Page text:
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We wandered to a park off to the side of the colosseum and found an ice cream stand. We took our double scoops and found a park bench not already claimed and relaxed while we ate. The park, even though it was on a bit of a hill, had different sections of grass for lounging, with dirt paths crisscrossing through. The trees and grass areas were lined with rocks, giving them distinct boundaries against the paths, with benches placed every few meters. It was a relaxing spot to people-watch. Two ladies, who looked to be in their 70s or so, sat to our left on their bench, also enjoying ice cream cones and chirping away…a group of guys and girls, about our age, just lounging on the grass where the sun poked through the trees…a group of three of four old men sat on a bench across the way, all with their Sunday hats on. Most interesting (to me, anyway) was the handful of kids, who looked to be 12 or so, clearly trying to dress like older teens, with designer sunglasses and such, yet seemed to be playing hide-and-seek.

We finished up our ice cream and slowly made our way back to the train station to catch the 4:45pm train back to Montpellier. After buying our tickets at the station kiosk, we realized the first part of our journey wasn’t even a train ride at all– rather a bus to Tarascon, 20 minutes away. We boarded up and the ride and day of sun immediately put me to sleep. When I awoke, we were pulling into the station that looked like something out of the show, The Walking Dead. While most of the train stations we’ve seen have been in the heart of the city, or at least in a very active part, this station seemed like it was on the outskirts of town, and was mostly abandoned, with the exception of a couple of homeless guys out front. There was one woman working in a circular office booth in the station, and one security guard who accompanied the station master (whose sole purpose, it would seem, is to blow a whistle, reminding people to stay back as the train approaches). Once we got the platform, there were additional passengers waiting, which was reassuring. While most of the other stations we’ve been through at least have older model televisions announcing train schedules, Tarascon had positioned megaphone-like speakers on telephone poles to announce trains coming and going–the audio quality was on par with the old sound system at my high school football stadium, circa 1995.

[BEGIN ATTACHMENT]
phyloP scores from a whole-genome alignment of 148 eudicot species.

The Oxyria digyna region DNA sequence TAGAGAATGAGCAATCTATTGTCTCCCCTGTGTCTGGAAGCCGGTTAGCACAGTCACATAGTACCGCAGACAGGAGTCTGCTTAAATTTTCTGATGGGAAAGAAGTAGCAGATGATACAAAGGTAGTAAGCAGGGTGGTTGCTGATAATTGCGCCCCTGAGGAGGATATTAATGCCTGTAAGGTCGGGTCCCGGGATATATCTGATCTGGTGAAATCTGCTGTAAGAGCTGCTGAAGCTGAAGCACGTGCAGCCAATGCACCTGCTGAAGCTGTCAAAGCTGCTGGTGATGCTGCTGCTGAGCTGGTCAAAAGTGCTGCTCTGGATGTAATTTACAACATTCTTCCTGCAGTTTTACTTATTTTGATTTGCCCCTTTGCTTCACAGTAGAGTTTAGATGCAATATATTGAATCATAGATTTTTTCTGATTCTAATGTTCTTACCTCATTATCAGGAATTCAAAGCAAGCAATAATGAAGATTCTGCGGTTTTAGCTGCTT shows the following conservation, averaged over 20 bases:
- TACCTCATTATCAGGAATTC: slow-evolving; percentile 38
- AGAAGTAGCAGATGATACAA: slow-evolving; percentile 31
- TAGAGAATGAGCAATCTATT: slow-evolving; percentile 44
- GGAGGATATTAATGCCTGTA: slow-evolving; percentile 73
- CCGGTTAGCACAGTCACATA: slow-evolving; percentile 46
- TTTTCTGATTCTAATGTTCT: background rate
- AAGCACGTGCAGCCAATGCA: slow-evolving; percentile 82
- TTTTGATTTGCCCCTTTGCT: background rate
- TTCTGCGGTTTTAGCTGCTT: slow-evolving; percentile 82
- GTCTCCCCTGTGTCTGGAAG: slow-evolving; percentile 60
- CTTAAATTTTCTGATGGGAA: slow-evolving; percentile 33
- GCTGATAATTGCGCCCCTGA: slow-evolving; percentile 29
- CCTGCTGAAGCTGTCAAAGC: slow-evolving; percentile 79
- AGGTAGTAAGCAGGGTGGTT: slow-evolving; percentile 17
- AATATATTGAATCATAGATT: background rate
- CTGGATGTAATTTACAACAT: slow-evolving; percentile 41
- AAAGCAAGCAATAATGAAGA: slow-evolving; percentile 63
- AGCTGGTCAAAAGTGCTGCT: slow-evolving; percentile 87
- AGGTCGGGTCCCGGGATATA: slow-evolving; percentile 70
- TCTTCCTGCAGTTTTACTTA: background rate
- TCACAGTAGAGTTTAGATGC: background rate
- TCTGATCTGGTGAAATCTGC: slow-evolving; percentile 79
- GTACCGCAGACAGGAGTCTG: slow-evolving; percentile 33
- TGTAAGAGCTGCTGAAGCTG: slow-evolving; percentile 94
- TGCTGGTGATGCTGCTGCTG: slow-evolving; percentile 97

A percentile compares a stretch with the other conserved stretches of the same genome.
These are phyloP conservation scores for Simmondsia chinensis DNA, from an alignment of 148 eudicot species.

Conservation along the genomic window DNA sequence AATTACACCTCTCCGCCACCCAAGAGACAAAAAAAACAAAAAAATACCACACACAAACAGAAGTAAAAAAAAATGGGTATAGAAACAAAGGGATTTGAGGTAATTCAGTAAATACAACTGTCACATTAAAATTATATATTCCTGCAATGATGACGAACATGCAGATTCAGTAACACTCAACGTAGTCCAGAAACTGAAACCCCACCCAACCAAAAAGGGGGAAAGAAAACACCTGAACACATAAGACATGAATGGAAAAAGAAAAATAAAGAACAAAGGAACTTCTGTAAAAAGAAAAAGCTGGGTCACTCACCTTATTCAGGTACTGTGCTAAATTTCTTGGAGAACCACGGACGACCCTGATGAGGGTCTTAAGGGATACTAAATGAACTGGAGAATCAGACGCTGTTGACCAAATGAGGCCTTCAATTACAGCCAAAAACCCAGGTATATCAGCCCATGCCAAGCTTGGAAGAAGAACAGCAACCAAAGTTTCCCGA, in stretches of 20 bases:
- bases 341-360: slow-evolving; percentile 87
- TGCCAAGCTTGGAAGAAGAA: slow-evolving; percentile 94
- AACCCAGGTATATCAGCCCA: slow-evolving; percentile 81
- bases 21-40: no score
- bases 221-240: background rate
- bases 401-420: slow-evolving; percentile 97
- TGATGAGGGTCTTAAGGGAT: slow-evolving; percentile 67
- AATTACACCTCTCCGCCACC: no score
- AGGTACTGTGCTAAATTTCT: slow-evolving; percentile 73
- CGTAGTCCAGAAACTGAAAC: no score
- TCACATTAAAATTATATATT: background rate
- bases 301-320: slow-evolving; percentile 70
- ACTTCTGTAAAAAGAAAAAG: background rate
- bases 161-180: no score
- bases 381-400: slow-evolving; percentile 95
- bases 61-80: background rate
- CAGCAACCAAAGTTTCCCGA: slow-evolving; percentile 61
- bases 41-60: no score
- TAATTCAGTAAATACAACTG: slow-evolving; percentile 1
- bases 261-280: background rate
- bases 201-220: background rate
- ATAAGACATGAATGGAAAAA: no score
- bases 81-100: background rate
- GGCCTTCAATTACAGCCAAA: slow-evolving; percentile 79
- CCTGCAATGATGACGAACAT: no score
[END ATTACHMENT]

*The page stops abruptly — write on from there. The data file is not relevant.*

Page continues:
As our train pulled in, we found two seats and then I was out again. I woke up about an hour later, just outside of Montpellier, where the sunshine slowly faded into dark gray clouds. Dave and I both remarked that it was sadly apropos. After a wonderful sunshiny day, we had returned to Montpellier, where the whole feel was just different. I’ve tried to figure out how to put it into words, but so far, without luck. Montpellier just feels different–blah, different.

Maybe it’s the fact that our stay here is almost up and we’re looking forward to our move to Bordeaux at the end of the month, or maybe it was that the vibe of Arles was more our speed. Either way, from the cities we’ve visited around Montpellier, especially Nimes and now Arles, we enjoy what they have to offer and the overall feeling a lot more than our own city. I think it has something to do with the student population in Montpellier and how they carry themselves, but that topic is another blog post for another day.

At any rate, Arles was quite lovely and I’m glad we went. Provence is still on our to do list, but I also realized that if I book two separate train tickets with times that line up, I can get us their for much cheaper, which is ridiculous, but whatever works, I suppose!

Now I’m off to hang the clean laundry on a drying rack while Dave uses my (Windows) computer to run a program on soil texture evaluation. Back to reality…